Shel: I know. I think she'll like working with that teacher next year. They could really help each other. All of this talk about searching for closure kind of reminds me of The Higher Power of Lucky. The more I think about it, the more the books feel like they have a similar vibe.

Monica: Is... is this a book I should read? Is it bad that I haven’t?

Shel: Not at all. It was a Newbery winner a few years ago. I assigned it to my students a couple of times. They were 'eh' about it. And apparently there's been a sequel. Anyway. I really love the conversation between Michael and Caitlin in chapter fifteen. They're talking on two completely different wavelengths, but they still manage to say just the right words. Adorable!

Monica: I’ve been amazed at how the author has managed to get across such basic ideas as “Look, we can all get along even if we come from different backgrounds and have different ways of looking at the world,” without getting preachy.

Shel: Yeah, that is very impressive. Especially since I HATE preachy with the hate of...10,000 things that are hateful. Oh! And take note! Pages 98 and 149: Reading woodworking books and connecting closure with the chest. IT HAS BEGUN!

Monica: Of course, poor Mrs. Johnson thinks she's having a fit. No, Mrs. Johnson! She has just discovered Closure!!

Shel: I really love all the focus on empathy in the book. I feel like it's not only a major theme of the book, but that it's also the underlying ideology driving the story: empathize with Caitlin's experience, empathize with members of a community who have survived a school shooting, EMPATHIZE!

Monica: You have to admit, it would solve pretty much every problem. If you're able to completely see where your neighbor is coming from, it makes most disagreements nonexistent. Unless your neighbor is a total jerk. Obviously.

Shel: P.S. So, now I'm starting to get why this book is called Mockingbird. But I still feel like "Devon's Chest?" or something is just as fitting and symbolic. Do you think an earlier version of the manuscript was titled that? I choose to believe it was. *looks up to the sky with hopeful thoughts*

Monica: But “Devon’s Chest” is a boring title. I would never read something called “Devon’s Chest.” Plus, honestly… I have to hope that they’re going to get past the chest – I recognize that is has now become the symbol for closure, but… to have the title focus only on Devon, rather than the struggle of his family / community, would sort of cheat everyone, I think. So huzzah for “Mockingbird”!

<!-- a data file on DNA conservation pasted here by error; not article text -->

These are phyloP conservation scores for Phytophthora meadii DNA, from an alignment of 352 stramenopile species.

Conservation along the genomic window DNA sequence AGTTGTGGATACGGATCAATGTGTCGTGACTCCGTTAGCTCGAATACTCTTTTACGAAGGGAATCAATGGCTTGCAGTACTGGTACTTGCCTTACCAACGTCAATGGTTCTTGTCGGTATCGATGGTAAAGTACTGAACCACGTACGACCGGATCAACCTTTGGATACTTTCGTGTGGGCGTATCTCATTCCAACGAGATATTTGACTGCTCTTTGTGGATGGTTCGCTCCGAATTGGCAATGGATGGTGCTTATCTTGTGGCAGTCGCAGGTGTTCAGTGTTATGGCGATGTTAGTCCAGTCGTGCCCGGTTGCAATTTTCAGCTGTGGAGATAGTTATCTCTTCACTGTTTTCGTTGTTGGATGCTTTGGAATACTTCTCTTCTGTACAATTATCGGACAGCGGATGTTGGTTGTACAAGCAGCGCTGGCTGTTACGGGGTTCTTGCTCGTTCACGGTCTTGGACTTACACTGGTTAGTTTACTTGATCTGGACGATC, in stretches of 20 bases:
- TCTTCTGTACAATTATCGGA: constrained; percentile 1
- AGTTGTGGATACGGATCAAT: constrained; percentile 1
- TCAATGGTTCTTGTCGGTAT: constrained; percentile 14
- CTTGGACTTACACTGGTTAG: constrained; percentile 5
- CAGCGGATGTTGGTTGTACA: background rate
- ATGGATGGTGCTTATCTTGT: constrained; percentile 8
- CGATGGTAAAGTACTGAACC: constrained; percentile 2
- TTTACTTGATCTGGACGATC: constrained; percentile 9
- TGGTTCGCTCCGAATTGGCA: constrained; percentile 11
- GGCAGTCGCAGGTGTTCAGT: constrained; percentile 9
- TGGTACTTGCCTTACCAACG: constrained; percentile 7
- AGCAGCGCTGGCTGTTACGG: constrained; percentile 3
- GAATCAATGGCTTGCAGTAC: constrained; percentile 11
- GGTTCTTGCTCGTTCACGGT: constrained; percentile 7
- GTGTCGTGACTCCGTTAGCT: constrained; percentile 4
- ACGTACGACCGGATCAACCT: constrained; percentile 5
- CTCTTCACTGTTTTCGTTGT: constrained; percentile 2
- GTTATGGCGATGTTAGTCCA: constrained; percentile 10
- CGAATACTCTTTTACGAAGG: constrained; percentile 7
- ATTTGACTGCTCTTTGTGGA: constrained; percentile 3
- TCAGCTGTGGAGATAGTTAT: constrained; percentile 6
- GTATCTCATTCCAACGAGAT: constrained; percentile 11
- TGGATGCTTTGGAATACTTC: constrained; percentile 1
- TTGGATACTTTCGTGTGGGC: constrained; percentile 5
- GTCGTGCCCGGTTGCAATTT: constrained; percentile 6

Shel: True, but I think if "chest" were somehow involved in the title, some twelve-year-old boys who hate books would give this one a chance. They would, of course, become disappointed when they finally figure out the chests are metaphorical.

Okay. We'll drift away from the topic of chests, metaphorical and otherwise, and head back to the book. Join us on Monday, kids, when we'll tackle chapters 25 to the end! Hasn't this book whipped by? Feel free to drop in with your thoughts, or with ideas on what we should read next. Can't wait to hear from you!

Friday, August 6, 2010

Literary Feast Discussion: Mockingbird (Chapters 1-11)

MockingbirdHey tweety birds!

So, we've made our way through the first third of Kathryn Erskine's Mockingbird. Monica and I have found ourselves immersed in Caitlin's perspective. You can find our conversation below. Keep in mind that Monica and I lurve to talk over the details of books' plots, so there are spoilers below.

So, look over what we have to say about the book, then feel free to share your own insights about Mockingbird.

(And by the way, each time I type Mockingbird, I almost type MockingJAY. Who has Hunger Games on the brain? I do! I do!)


Shel: I think Erskine did an amazing job of getting in Caitlin's perspective. At the funeral I really felt like I was seeing it through the character's eyes. I felt overwhelmed like she did.

Monica: Ditto. I was looking for a sweater to stick my head under, for sure. Plus, I love how we can see how overwhelmed everyone is – her father (letting her hide under his shirt even though he normally doesn’t), the completely useless relatives and neighbors (offering food and sympathy and getting on Caitlin’s nerves), the teachers….

Plus, best of all, there are only a few run-on sentences! I admit, that was my one worry about this book, brought about by my experiences with The Curious Case of the Dog in the Night Time…..

Shel: Have you ever eaten a salad with apple sauce as the dressing? That does not appeal.

Monica: I too would pick out all the green stuff and just eat the apple sauce. Or, honestly, I might just have eaten more Pop Tarts and skipped the semi-natural food altogether. (Her poor father. I suppose it’s hard to explain “No, I don’t want to eat dinner at dinner time” to someone who requires such consistent scheduling.)

Shel: Those peeps had better finish building Devon's chest before this book ends.

Monica: I think we can be pretty confident they will. I feel like I’ve been beaten over the head by a Totally Not Subtle stick, myself. (Broken chest! Shot in the chest! Unfinished chest!) If they don’t, it will *only* be because we’re waiting for the upcoming sequel, “Devon’s Chest.”